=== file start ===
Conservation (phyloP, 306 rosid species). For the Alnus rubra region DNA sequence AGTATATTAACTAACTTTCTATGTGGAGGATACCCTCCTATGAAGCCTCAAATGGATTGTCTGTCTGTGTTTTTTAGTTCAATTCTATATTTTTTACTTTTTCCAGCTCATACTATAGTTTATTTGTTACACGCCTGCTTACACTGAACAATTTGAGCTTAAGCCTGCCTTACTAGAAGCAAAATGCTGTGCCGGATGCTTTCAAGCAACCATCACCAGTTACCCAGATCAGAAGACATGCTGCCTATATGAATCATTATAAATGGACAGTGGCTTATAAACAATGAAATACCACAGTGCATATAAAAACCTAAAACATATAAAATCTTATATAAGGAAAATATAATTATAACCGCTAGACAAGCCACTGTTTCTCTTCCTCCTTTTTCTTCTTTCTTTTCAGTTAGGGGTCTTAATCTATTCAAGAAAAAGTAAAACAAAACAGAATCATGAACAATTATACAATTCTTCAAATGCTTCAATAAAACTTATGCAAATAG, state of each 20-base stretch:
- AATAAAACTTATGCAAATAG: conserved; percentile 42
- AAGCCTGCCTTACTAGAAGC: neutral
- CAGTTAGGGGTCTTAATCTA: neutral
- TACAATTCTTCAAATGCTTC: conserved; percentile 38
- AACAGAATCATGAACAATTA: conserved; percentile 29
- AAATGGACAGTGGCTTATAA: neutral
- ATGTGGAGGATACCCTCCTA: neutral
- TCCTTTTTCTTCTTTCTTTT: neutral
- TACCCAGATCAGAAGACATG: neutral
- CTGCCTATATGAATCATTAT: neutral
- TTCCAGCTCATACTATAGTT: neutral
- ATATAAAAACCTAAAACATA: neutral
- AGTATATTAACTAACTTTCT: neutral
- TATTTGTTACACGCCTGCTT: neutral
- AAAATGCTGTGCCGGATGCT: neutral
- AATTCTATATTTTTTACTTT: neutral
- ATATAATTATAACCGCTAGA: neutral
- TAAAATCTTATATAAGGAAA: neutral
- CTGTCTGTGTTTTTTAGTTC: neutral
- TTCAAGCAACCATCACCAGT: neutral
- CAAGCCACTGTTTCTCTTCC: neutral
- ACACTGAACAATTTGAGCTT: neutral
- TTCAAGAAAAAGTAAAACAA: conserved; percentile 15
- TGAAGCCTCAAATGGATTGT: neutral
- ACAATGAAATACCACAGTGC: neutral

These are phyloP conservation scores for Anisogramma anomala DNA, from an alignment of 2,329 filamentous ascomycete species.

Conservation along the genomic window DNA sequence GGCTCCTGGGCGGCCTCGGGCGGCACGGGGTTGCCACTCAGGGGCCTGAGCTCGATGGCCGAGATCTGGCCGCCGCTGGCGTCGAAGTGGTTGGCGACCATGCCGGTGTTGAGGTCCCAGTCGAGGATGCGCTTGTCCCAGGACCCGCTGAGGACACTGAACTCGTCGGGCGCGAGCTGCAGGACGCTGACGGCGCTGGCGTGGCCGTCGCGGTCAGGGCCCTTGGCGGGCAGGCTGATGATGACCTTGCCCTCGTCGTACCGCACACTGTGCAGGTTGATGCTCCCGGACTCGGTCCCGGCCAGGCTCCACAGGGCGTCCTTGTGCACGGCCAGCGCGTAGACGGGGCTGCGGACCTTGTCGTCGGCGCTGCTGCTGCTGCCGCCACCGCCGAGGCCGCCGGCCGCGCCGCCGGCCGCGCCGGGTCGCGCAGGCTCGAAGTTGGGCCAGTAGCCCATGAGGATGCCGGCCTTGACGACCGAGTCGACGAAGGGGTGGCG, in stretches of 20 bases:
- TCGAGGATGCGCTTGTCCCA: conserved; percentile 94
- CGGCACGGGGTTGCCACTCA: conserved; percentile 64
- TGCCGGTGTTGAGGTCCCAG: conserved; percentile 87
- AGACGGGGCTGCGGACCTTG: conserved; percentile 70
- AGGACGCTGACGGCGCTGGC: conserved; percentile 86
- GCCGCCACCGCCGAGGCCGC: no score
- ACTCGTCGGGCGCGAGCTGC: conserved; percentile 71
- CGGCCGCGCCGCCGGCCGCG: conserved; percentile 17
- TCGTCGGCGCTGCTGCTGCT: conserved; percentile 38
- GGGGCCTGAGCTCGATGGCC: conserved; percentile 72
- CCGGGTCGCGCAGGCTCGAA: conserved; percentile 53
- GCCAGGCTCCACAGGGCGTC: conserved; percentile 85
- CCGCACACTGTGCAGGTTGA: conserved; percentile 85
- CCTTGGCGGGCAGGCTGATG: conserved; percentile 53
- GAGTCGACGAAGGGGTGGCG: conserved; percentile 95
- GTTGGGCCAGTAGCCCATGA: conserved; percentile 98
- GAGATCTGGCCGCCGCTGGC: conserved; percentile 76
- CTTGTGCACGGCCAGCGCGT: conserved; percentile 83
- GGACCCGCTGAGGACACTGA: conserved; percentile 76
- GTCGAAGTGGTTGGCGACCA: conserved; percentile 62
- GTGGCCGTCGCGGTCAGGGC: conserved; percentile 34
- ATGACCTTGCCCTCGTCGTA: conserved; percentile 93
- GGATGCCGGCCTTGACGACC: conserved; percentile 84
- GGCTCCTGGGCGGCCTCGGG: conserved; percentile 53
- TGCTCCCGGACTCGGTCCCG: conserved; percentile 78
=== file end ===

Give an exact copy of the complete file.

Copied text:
Conservation (phyloP, 306 rosid species). For the Alnus rubra region DNA sequence AGTATATTAACTAACTTTCTATGTGGAGGATACCCTCCTATGAAGCCTCAAATGGATTGTCTGTCTGTGTTTTTTAGTTCAATTCTATATTTTTTACTTTTTCCAGCTCATACTATAGTTTATTTGTTACACGCCTGCTTACACTGAACAATTTGAGCTTAAGCCTGCCTTACTAGAAGCAAAATGCTGTGCCGGATGCTTTCAAGCAACCATCACCAGTTACCCAGATCAGAAGACATGCTGCCTATATGAATCATTATAAATGGACAGTGGCTTATAAACAATGAAATACCACAGTGCATATAAAAACCTAAAACATATAAAATCTTATATAAGGAAAATATAATTATAACCGCTAGACAAGCCACTGTTTCTCTTCCTCCTTTTTCTTCTTTCTTTTCAGTTAGGGGTCTTAATCTATTCAAGAAAAAGTAAAACAAAACAGAATCATGAACAATTATACAATTCTTCAAATGCTTCAATAAAACTTATGCAAATAG, state of each 20-base stretch:
- AATAAAACTTATGCAAATAG: conserved; percentile 42
- AAGCCTGCCTTACTAGAAGC: neutral
- CAGTTAGGGGTCTTAATCTA: neutral
- TACAATTCTTCAAATGCTTC: conserved; percentile 38
- AACAGAATCATGAACAATTA: conserved; percentile 29
- AAATGGACAGTGGCTTATAA: neutral
- ATGTGGAGGATACCCTCCTA: neutral
- TCCTTTTTCTTCTTTCTTTT: neutral
- TACCCAGATCAGAAGACATG: neutral
- CTGCCTATATGAATCATTAT: neutral
- TTCCAGCTCATACTATAGTT: neutral
- ATATAAAAACCTAAAACATA: neutral
- AGTATATTAACTAACTTTCT: neutral
- TATTTGTTACACGCCTGCTT: neutral
- AAAATGCTGTGCCGGATGCT: neutral
- AATTCTATATTTTTTACTTT: neutral
- ATATAATTATAACCGCTAGA: neutral
- TAAAATCTTATATAAGGAAA: neutral
- CTGTCTGTGTTTTTTAGTTC: neutral
- TTCAAGCAACCATCACCAGT: neutral
- CAAGCCACTGTTTCTCTTCC: neutral
- ACACTGAACAATTTGAGCTT: neutral
- TTCAAGAAAAAGTAAAACAA: conserved; percentile 15
- TGAAGCCTCAAATGGATTGT: neutral
- ACAATGAAATACCACAGTGC: neutral

These are phyloP conservation scores for Anisogramma anomala DNA, from an alignment of 2,329 filamentous ascomycete species.

Conservation along the genomic window DNA sequence GGCTCCTGGGCGGCCTCGGGCGGCACGGGGTTGCCACTCAGGGGCCTGAGCTCGATGGCCGAGATCTGGCCGCCGCTGGCGTCGAAGTGGTTGGCGACCATGCCGGTGTTGAGGTCCCAGTCGAGGATGCGCTTGTCCCAGGACCCGCTGAGGACACTGAACTCGTCGGGCGCGAGCTGCAGGACGCTGACGGCGCTGGCGTGGCCGTCGCGGTCAGGGCCCTTGGCGGGCAGGCTGATGATGACCTTGCCCTCGTCGTACCGCACACTGTGCAGGTTGATGCTCCCGGACTCGGTCCCGGCCAGGCTCCACAGGGCGTCCTTGTGCACGGCCAGCGCGTAGACGGGGCTGCGGACCTTGTCGTCGGCGCTGCTGCTGCTGCCGCCACCGCCGAGGCCGCCGGCCGCGCCGCCGGCCGCGCCGGGTCGCGCAGGCTCGAAGTTGGGCCAGTAGCCCATGAGGATGCCGGCCTTGACGACCGAGTCGACGAAGGGGTGGCG, in stretches of 20 bases:
- TCGAGGATGCGCTTGTCCCA: conserved; percentile 94
- CGGCACGGGGTTGCCACTCA: conserved; percentile 64
- TGCCGGTGTTGAGGTCCCAG: conserved; percentile 87
- AGACGGGGCTGCGGACCTTG: conserved; percentile 70
- AGGACGCTGACGGCGCTGGC: conserved; percentile 86
- GCCGCCACCGCCGAGGCCGC: no score
- ACTCGTCGGGCGCGAGCTGC: conserved; percentile 71
- CGGCCGCGCCGCCGGCCGCG: conserved; percentile 17
- TCGTCGGCGCTGCTGCTGCT: conserved; percentile 38
- GGGGCCTGAGCTCGATGGCC: conserved; percentile 72
- CCGGGTCGCGCAGGCTCGAA: conserved; percentile 53
- GCCAGGCTCCACAGGGCGTC: conserved; percentile 85
- CCGCACACTGTGCAGGTTGA: conserved; percentile 85
- CCTTGGCGGGCAGGCTGATG: conserved; percentile 53
- GAGTCGACGAAGGGGTGGCG: conserved; percentile 95
- GTTGGGCCAGTAGCCCATGA: conserved; percentile 98
- GAGATCTGGCCGCCGCTGGC: conserved; percentile 76
- CTTGTGCACGGCCAGCGCGT: conserved; percentile 83
- GGACCCGCTGAGGACACTGA: conserved; percentile 76
- GTCGAAGTGGTTGGCGACCA: conserved; percentile 62
- GTGGCCGTCGCGGTCAGGGC: conserved; percentile 34
- ATGACCTTGCCCTCGTCGTA: conserved; percentile 93
- GGATGCCGGCCTTGACGACC: conserved; percentile 84
- GGCTCCTGGGCGGCCTCGGG: conserved; percentile 53
- TGCTCCCGGACTCGGTCCCG: conserved; percentile 78